Question about nun's habits in The Flying Nun

I was flipping channles and saw that TVLand is showing The Flying Nun. I was always curious about the head dress (coronet?) that the sisters in the convent wore. What’s the signifigance of the shape? Origin? I recall seeing a painting in which a nun is wearing the same thing.

Different orders wear (or wore) habits adopted at about the time that each order was founded. They were frequently based on nothing more than a simplified version of the clothing of a typical woman of the aristocracy or the merchant class at the time of the founding. (It being unlikely that a peasant woman would be able to get the funding to organize a community or to have the connections to get support from the local bishop to actually found an order.)

The Flying Nun’s habit is loosely based of, (i.e. it’s a parody of), the habits of some orders organized in the late Medieval or early Renaissance period in the lowlands (Flanders, Holland, etc.) where those winged head pieces were popular at the time.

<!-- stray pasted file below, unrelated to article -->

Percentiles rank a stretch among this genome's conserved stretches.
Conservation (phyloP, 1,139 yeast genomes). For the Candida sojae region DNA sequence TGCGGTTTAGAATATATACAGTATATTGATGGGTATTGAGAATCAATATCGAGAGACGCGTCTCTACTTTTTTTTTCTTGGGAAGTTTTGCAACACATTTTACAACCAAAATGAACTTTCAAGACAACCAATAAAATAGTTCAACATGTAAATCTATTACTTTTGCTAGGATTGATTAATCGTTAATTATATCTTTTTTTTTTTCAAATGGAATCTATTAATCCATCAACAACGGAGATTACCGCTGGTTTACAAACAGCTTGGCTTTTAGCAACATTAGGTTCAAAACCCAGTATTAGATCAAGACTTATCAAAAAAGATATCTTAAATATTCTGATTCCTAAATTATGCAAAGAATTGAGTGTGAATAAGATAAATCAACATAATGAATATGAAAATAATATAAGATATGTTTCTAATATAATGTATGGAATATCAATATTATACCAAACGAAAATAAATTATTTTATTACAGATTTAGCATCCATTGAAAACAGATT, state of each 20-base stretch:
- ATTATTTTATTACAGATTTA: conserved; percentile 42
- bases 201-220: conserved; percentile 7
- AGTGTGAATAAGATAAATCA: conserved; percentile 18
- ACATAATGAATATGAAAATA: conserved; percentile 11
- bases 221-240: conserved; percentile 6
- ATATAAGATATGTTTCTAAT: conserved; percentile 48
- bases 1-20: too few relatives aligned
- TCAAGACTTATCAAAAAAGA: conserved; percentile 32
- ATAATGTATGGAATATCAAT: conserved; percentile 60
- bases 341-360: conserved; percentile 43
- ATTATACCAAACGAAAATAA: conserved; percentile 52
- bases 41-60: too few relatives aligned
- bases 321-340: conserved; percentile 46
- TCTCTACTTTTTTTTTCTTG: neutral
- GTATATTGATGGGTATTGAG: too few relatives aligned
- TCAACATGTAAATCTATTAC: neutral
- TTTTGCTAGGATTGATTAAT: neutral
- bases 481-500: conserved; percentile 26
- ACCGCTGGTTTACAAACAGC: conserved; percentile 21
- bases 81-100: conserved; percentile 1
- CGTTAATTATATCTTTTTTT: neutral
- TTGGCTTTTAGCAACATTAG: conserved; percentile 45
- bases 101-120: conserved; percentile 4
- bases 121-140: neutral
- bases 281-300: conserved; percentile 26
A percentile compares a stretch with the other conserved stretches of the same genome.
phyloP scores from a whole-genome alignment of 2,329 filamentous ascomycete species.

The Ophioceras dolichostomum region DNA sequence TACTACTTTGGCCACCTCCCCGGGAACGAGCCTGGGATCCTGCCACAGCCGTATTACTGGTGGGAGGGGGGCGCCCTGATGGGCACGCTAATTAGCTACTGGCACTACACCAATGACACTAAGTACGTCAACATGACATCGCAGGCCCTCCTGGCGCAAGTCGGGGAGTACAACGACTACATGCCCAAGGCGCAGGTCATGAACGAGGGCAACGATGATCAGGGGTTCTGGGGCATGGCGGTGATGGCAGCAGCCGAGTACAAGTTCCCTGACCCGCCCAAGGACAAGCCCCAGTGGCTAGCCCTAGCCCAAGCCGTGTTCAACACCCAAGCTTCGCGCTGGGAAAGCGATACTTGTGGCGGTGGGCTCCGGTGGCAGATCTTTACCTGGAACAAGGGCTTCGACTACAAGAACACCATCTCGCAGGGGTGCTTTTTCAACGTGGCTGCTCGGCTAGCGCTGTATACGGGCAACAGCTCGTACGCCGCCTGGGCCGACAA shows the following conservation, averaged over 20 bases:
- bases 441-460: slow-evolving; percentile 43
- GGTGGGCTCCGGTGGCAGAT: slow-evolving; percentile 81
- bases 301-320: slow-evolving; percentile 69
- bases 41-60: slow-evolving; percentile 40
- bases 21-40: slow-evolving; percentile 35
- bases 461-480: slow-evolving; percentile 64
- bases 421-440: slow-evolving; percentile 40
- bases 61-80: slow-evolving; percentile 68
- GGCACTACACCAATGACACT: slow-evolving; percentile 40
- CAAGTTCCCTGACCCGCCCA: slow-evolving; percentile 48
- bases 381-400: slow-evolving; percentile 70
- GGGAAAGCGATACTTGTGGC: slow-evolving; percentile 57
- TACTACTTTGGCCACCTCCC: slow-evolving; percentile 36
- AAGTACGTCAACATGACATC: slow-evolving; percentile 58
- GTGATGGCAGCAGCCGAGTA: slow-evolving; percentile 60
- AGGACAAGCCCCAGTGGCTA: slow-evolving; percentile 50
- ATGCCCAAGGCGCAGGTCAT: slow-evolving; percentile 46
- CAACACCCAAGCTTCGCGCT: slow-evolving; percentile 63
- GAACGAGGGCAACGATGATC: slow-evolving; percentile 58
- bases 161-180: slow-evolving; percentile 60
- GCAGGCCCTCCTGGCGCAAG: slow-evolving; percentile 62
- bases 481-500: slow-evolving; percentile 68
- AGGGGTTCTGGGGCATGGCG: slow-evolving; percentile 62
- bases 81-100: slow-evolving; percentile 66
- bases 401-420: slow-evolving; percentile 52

A cornette (also spelled “cornet”, like the musical instrument) is the traditional headdress of the order known as the Sisters of Charity. A coronet is a small crown.

Trivia: Before she became Sister Bertrille, what was the name of the character played by Sally Field on The Flying Nun?

Elsie Ethrington.

… and y’all should watch the movie BEDAZZLED – not the dreadful recent remake with Brendan Wossname, but the original British version from about 1967 with Peter Cook and Dudley Moore. The final wish involves the jumping nuns, who try to jump to heaven on trampolines.

So that’s where The Man Show got the idea! :smiley: